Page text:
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Financial Consequences for UK Charities Amidst Energy Broker Controversies

With escalating gas and electricity expenses imposing financial challenges on numerous charities, a potential multi-billion-pound legal action has been launched.

Energy brokers acted as the middlemen selling to millions of UK organisations, where many added hidden commissions into energy contracts without clearly explaining it to consumers.

Misleading Practices

Legally obliged to disclose any commissions earned, many brokers made misleading statements or concealed their financial incentives, causing a significant rise in consumer bills.

Moreover, energy firms are accused of hiking bills to pay secret commissions and using lawyers to avoid telling consumers how much was paid. Such commissions, which are not detailed on energy bills, can often be reclaimed if they were not disclosed to the consumer.

Bill Hikes and Consumer Impact

A vast array of organisations, including small to medium-sized enterprises, social impact charities, schools, religious groups, care homes and local authorities have reportedly been affected by these undisclosed dealings. In some instances, consumers have witnessed bill inflations by as much as 50% over the past two decades.

Zoisa North-Bond, chief executive of Octopus Energy for Business, told This Is Money:

“About 18 months ago, while we were going through Covid, we could see brokers were capitalising on economic downfall saying they were going to bring value. The fundamental issue is that the people selling contracts are incentivised… they are pretty much unregulated [on] how much commission they can charge. They can charge pretty much what they want to charge with very little transparency.”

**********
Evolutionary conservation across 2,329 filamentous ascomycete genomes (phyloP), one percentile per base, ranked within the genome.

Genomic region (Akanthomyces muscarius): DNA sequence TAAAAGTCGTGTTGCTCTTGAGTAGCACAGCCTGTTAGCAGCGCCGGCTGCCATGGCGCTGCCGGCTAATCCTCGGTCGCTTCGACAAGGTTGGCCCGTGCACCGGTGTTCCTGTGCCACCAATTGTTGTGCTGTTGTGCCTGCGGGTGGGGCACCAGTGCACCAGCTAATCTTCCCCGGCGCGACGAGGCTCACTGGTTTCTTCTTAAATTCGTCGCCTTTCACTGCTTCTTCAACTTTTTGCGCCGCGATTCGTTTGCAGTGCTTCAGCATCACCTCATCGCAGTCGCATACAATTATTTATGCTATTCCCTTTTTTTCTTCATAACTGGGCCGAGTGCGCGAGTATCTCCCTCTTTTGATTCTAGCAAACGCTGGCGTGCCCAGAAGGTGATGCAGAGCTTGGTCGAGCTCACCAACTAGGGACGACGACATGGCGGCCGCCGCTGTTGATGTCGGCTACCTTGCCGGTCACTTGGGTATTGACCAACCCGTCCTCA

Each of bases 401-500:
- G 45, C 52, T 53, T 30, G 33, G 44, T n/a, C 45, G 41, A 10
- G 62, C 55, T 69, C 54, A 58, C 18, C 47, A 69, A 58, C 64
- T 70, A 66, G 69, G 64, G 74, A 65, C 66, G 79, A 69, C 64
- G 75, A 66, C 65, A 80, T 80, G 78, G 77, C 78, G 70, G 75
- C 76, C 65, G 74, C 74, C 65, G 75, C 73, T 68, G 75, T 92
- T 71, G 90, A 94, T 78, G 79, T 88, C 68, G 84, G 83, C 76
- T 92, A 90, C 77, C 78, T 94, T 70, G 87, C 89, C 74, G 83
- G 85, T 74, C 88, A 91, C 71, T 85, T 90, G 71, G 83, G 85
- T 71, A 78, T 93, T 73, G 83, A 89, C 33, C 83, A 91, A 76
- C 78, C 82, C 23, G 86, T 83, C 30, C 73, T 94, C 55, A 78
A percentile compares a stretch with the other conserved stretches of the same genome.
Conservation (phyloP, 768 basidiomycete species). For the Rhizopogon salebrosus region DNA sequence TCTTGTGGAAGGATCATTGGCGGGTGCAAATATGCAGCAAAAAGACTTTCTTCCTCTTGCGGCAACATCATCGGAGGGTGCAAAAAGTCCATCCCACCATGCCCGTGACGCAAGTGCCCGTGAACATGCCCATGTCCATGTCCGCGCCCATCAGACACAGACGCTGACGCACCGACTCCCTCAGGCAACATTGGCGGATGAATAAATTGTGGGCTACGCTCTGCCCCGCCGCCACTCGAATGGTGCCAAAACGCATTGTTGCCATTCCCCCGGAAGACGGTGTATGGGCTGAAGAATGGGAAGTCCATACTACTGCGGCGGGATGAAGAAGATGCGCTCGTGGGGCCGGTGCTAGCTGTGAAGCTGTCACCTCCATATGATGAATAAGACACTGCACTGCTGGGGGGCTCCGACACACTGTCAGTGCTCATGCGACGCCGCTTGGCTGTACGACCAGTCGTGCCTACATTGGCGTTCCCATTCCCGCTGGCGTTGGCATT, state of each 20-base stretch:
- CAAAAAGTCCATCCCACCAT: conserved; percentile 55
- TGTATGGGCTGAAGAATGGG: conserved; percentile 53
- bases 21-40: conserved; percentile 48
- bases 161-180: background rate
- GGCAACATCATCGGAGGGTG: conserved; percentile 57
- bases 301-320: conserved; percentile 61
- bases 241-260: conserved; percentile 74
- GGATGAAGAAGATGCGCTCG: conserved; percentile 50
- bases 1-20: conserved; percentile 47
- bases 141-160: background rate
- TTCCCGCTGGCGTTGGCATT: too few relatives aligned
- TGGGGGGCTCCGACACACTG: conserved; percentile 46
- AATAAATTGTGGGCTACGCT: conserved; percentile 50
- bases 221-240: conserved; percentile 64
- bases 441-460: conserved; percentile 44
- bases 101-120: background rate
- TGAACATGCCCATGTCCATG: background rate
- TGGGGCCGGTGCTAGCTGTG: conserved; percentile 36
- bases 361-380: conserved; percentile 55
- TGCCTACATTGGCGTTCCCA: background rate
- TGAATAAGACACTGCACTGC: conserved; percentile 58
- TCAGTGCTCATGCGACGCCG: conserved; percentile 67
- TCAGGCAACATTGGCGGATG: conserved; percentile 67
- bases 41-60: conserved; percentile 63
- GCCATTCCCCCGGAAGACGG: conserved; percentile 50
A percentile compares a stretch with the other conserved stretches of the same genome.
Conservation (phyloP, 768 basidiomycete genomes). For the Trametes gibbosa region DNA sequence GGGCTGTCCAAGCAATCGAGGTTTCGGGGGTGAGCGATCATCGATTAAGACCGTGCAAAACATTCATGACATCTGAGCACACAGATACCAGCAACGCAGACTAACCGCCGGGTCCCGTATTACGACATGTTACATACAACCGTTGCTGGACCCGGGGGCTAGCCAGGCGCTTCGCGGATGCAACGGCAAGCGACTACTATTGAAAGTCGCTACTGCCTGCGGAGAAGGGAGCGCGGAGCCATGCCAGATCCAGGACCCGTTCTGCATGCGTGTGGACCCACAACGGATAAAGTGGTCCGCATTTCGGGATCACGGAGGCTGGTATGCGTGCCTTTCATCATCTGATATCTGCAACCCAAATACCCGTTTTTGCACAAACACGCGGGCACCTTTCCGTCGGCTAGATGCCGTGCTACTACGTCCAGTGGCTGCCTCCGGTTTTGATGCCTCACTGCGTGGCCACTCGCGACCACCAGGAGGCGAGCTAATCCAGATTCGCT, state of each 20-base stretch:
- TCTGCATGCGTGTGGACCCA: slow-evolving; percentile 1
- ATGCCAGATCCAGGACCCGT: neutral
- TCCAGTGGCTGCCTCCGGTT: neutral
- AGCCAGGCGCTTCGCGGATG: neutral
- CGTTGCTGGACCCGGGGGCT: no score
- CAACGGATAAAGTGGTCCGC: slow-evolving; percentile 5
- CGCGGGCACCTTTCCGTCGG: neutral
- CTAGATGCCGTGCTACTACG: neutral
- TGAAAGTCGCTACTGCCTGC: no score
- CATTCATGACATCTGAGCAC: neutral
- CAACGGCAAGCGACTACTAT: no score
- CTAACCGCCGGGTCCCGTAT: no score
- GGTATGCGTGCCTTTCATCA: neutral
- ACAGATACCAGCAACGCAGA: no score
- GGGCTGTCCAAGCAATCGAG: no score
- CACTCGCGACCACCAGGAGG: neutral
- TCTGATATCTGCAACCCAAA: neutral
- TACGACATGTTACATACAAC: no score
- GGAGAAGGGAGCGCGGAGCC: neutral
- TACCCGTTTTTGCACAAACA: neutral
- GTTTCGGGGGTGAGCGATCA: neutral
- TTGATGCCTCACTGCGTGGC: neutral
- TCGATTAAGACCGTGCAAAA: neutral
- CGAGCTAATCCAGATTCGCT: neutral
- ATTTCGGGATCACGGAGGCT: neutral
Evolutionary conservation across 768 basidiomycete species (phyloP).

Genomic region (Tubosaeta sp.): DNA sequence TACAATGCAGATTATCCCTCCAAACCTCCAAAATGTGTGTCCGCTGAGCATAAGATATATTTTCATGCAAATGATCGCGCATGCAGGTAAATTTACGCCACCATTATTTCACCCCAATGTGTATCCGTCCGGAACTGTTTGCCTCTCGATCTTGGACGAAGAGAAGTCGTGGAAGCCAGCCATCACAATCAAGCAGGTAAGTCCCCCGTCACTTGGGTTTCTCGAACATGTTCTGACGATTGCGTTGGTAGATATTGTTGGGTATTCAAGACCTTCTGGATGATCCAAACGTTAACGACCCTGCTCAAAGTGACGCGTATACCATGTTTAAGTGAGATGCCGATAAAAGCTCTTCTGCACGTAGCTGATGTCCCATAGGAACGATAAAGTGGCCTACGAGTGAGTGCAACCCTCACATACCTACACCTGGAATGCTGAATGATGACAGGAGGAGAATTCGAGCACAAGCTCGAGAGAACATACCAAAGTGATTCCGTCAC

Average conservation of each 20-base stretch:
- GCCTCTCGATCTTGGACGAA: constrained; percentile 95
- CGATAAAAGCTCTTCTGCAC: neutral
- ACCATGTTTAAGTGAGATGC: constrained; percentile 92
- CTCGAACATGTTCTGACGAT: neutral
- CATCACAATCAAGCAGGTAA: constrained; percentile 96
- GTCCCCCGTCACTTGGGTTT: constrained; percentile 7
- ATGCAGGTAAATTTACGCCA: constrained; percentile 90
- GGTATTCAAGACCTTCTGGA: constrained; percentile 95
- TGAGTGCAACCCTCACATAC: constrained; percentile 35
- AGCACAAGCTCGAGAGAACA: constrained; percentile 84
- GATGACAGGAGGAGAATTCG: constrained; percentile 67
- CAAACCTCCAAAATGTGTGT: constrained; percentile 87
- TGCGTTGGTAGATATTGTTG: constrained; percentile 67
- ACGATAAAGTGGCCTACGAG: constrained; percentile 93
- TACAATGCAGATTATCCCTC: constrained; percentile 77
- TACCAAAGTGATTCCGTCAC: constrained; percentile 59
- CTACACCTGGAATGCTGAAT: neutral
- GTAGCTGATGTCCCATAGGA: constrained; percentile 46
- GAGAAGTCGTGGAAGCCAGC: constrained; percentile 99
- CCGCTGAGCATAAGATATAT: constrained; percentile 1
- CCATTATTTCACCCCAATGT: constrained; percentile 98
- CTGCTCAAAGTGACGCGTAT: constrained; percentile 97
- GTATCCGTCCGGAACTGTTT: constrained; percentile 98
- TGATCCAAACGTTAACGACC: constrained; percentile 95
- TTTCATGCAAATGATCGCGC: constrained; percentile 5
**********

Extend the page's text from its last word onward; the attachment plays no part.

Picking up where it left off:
Energy Broker Controversies and Hidden Commissions

An energy broker typically presents themselves as assisting customers in securing an optimal energy contract from a supplier. However, consumers are often unaware that the broker receives payment from the supplier, with this fee subsequently being incorporated into their energy bill.

Astonishingly, research indicates that over 90% of organisations have utilised the services of an energy broker and on average, potential claims range from £25,000 to £50,000.

This legal challenge emerged as the Government trimmed down subsidies provided to numerous struggling entities through the Energy Bill Relief Scheme.

A representative from KWS Litigation says:

“Recognising the current financial challenges faced by charities amidst the cost-of-living crisis, we are concerned about certain brokers preying on what they perceive as less-informed organisations. Our legal endeavour seeks to assist businesses and entities in reclaiming these concealed commissions from energy suppliers and as such, we urge all charities to assess their eligibility for potential claims.”

It's estimated that approximately two million non-domestic customers are currently subjected to undisclosed charges and consequently, could be eligible for compensation.

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